Tom Hiddleston on Being the Diabolical Loki: “Sometimes, it’s really hard, especially when you get up in the morning feeling in a good mood”
Despite having previously played Loki, the affable Hiddleston admits it’s sometimes difficult to play such a diabolical villain. He points out, “Sometimes, it’s really hard, especially when you get up in the morning feeling in a good mood, and that sort of innate contentment is of absolutely no use to you, because you’re having to stoke the bonfires of anger and sadness and despair and all that stuff.” Read more
Actor Tom Hiddleston is enjoying the recent rise of success in his acting career. Previously a regular in the British TV series Wallander, the thirty year old has been off and running this year with a slew of new movie roles.
Filming back to back for the films Thor, Midnight in Paris, and Spielberg’s War Horse, Hiddleston sounds as though he’s taking it all in stride while talking in a recent interview with Moviefone. “There’s a line in Hamlet, I think, “When sorrows come, they come not single spies, but in battalions.” And the same could be true of good things as well. It’s like buses! In London, when you’re waiting for a bus, you’ll be there for half an hour and then three will come at once. It’s as simple as that.”
The last year for Hiddleston has involved a jam packed schedule of filming. Luckily the actor has found himself working along some of the best directors in the movie industry, from Kenneth Branagh to Steven Spielberg, and Woody Allen.
“I had a very, very busy summer. I shot Thor for five months — the first five months of 2010,” he said. “Then I did a quick three weeks in Paris with Woody Allen for Midnight in Paris. Then went straight into War Horse. And having played Loki the first time for so long and kind of stoked up the fire of all of that psychological damage, it was like living inside that crazy man for five months. And then I saw Captain Nicholls in the screenplay and the first line says, “Captain Nicholls is a tall, kind, compassionate, decent, upper class, gentleman English officer.” And I thought, that might be a nice way to spend my summer.” Read more
Tom Hiddleston auditioned for Thor but got Loki: “When I see what Chris [Hemsworth] has delivered I know I could never have done that”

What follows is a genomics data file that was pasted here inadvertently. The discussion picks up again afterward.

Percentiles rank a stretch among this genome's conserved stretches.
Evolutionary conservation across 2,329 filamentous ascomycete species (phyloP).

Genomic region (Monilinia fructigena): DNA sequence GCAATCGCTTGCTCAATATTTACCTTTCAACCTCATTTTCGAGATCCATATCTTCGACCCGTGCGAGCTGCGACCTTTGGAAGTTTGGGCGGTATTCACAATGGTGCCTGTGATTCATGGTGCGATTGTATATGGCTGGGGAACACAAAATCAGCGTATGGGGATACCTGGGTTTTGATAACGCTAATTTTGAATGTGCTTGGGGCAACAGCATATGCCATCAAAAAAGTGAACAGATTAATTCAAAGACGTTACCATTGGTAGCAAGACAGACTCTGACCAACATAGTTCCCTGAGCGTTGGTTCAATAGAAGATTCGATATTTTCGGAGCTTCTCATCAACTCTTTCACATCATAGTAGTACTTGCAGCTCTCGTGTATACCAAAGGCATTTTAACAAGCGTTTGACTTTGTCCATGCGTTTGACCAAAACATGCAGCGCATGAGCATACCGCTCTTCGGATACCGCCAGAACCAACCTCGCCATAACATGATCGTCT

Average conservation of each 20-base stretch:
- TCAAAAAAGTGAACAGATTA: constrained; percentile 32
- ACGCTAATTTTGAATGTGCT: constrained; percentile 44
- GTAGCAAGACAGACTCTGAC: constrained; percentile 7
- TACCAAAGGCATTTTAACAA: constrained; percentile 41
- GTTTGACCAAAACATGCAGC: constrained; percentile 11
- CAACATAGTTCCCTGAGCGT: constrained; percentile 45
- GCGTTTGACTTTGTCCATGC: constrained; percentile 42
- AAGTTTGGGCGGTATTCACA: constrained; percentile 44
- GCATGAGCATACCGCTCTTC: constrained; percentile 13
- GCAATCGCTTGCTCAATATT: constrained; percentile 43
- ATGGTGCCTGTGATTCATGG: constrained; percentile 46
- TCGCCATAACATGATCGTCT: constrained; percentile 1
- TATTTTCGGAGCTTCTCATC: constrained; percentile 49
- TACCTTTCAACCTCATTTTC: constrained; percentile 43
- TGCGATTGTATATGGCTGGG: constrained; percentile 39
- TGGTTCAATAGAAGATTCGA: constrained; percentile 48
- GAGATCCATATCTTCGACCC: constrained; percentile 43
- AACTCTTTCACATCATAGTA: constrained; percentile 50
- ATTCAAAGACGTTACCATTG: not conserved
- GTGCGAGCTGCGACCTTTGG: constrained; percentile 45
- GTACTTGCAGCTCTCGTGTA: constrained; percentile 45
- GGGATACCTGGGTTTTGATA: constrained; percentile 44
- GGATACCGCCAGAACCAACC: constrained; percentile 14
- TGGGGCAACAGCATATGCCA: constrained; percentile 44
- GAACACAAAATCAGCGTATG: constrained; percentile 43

Tom Hiddleston is tearing up the screen as Loki in Thor and he recently talked to The Guardian about what it was like to see his face on a poster for a big-time film. “It’s a wildly exciting time. I’ve never been in a film that has posters on the tube. And it’s not even my face on the poster,” he said. The poster shows Chris Hemsworth as Thor, the god of thunder, while Hiddleston plays his amoral brother Loki, the god of mischief. But the actor says, director Kenneth Branagh originally had him in mind for the lead role.
“Ken found out he’d got the job in late 2008, when we were appearing at the Donmar together, knocking eight bells of ideological crap out of each other every night in Chekhov’s Ivanov. Dressed as the self-righteous 19th-century doctor Lvov, with wire-rimmed spectacles, a pocket watch, grey trousers, a linen jacket and a goatee, I ran up to Ken’s dressing room holding a massive empty water cooler that I pretended was Thor’s hammer. He looked at me and said, ‘Don’t joke, love, you never know.”
Hiddleston was in Los Angeles when he was asked to audition for the role of Thor. He knew a part as significant as this one could make him an international star, yet he insists he wasn’t nervous. “I thought, well Ken knows what I can do. Every English-speaking actor over six foot was being seen for the part. I got down to the final few, which also included Chris’s younger brother Liam Hemsworth, Alexander Skarsgård, and Charlie Hunnam.”
Hiddleston was given six weeks to bulk up, before his audition. “I’ve inherited my father’s lean Glaswegian genes, but I managed to put on three and a half stone in lean muscle. I ate nothing but chicken and just lifted and lifted weights till I could barely walk. Initially it was hard and then it got quite addictive. I outgrew my clothes and started to stand differently.”